Maryland Superstorm Sandy Response
When Superstorm Sandy struck the Mid-Atlantic region in 2012, Maryland was affected by both a rainstorm and a blizzard, causing power outages throughout Garrett County. The power loss increased the risk for carbon monoxide poisoning and exacerbated chronic medical conditions requiring power-dependent medical devices and medication storage. Maryland’s Department of Health and Mental Hygiene (DHMH) was prepared, having worked with local partners to implement a public health emergency structure capable of leading public health responses.
In response to Superstorm Sandy, the DHMH and Garrett County Emergency Operations Centers (EOC) were activated. A team of 27 people staffed the local EOC, including the PHEP-funded Garrett County public health emergency preparedness planner. The county opened three emergency shelters, one of which housed 119 vulnerable adults who had been evacuated from a nursing home experiencing generator failure.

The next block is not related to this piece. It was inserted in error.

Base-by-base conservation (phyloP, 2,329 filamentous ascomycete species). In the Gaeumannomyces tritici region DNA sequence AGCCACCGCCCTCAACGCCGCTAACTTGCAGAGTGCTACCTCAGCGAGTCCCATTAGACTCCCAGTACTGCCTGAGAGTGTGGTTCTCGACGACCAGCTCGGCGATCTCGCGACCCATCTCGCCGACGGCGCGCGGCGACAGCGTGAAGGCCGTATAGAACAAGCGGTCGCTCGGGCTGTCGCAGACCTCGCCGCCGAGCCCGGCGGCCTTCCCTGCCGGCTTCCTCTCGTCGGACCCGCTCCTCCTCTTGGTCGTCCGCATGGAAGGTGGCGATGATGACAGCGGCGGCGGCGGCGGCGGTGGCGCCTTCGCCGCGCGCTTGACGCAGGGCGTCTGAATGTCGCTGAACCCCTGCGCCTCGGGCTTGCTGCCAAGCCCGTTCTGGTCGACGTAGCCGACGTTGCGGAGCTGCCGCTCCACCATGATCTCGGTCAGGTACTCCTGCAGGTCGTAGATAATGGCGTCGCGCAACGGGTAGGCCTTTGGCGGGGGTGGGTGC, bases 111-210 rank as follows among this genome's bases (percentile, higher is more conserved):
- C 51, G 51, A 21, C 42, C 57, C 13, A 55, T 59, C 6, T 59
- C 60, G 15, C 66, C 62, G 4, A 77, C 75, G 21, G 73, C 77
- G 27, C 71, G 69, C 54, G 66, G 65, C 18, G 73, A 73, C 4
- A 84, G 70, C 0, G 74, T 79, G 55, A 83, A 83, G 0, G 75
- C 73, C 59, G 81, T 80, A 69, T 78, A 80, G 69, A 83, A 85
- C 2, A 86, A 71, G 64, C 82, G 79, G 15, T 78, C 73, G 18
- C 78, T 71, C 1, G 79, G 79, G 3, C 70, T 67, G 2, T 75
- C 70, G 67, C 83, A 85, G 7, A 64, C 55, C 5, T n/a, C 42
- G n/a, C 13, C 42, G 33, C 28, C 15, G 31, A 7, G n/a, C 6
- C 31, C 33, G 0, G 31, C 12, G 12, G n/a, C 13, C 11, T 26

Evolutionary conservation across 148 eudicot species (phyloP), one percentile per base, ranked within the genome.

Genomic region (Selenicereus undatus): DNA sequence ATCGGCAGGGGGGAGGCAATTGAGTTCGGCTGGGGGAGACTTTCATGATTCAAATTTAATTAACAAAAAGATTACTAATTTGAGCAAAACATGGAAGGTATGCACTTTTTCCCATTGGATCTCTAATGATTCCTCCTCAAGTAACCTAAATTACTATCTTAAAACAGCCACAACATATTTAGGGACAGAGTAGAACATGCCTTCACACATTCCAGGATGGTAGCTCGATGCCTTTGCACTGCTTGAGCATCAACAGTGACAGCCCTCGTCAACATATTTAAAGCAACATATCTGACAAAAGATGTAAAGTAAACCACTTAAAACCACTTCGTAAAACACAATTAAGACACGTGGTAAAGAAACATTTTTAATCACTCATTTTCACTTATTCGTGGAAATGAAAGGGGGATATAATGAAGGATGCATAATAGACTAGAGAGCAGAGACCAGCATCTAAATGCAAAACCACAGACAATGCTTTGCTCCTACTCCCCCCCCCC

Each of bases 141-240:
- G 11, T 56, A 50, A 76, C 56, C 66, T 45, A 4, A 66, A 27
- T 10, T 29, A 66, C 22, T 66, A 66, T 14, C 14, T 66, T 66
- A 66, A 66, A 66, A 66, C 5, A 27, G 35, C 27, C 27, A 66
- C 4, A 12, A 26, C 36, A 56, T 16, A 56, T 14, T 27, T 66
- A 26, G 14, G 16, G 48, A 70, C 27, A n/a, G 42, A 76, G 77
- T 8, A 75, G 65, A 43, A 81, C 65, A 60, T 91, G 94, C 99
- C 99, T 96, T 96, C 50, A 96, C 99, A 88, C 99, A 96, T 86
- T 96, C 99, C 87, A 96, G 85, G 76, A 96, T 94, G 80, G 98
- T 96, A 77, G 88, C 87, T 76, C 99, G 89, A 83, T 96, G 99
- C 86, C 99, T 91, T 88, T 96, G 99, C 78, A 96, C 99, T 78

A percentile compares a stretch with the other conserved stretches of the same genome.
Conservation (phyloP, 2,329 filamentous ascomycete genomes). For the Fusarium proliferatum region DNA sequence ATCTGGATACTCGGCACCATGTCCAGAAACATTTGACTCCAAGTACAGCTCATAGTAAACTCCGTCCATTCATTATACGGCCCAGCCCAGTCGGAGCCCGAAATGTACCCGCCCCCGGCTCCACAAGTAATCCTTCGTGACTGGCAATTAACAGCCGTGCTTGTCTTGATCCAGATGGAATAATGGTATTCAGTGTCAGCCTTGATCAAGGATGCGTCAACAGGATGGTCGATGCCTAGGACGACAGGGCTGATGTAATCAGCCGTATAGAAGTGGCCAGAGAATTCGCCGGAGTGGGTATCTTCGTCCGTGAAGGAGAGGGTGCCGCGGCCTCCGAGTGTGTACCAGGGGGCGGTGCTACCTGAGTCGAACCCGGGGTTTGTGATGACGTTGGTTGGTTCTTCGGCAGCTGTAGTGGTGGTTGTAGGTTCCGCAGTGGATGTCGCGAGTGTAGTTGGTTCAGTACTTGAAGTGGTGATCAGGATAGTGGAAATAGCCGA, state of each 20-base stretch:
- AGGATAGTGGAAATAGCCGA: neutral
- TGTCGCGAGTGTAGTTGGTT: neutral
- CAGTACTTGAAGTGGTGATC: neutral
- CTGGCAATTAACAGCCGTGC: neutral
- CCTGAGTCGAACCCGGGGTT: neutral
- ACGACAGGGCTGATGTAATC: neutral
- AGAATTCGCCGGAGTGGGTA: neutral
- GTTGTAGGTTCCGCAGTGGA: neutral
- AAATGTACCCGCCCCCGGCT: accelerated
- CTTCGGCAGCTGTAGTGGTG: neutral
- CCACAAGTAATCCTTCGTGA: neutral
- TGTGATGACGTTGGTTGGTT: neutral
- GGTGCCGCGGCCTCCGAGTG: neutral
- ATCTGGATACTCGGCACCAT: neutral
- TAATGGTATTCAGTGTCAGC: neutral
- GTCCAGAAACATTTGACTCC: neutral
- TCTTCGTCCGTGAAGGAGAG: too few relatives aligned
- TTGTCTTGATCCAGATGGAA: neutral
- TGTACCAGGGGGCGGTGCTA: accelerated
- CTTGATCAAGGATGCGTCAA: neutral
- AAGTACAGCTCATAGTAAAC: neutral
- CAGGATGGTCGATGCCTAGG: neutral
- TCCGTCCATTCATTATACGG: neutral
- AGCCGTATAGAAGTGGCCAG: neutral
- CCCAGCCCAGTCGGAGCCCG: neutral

The state and local EOC identified and called 880 vulnerable residents in the area, making contact with 430 residents. Community emergency response partners went door-to-door to contact those who could not be reached by phone. They deployed ambulance strike teams within two days, 50% faster than the Hurricane Katrina response in 2005, to assist with search and rescue, deliver medical equipment, and conduct wellness checks.
These actions drastically reduced potential surge on the healthcare system during an emergency and ensured that resources were channeled to the areas of most need.
When Superstorm Sandy struck the Mid-Atlantic region in 2012, Maryland was affected by both a rainstorm and a blizzard.
Superstorm Sandy struck the Mid-Atlantic region in 2012, causing widespread power outages in Maryland.
The state and local EOCs were activated, and staff contacted 880 vulnerable residents. Ambulance strike teams provided healthcare to residents in need.
These actions drastically reduced potential surge burden on the healthcare system during an emergency and ensured that resources were channeled to the areas of most need.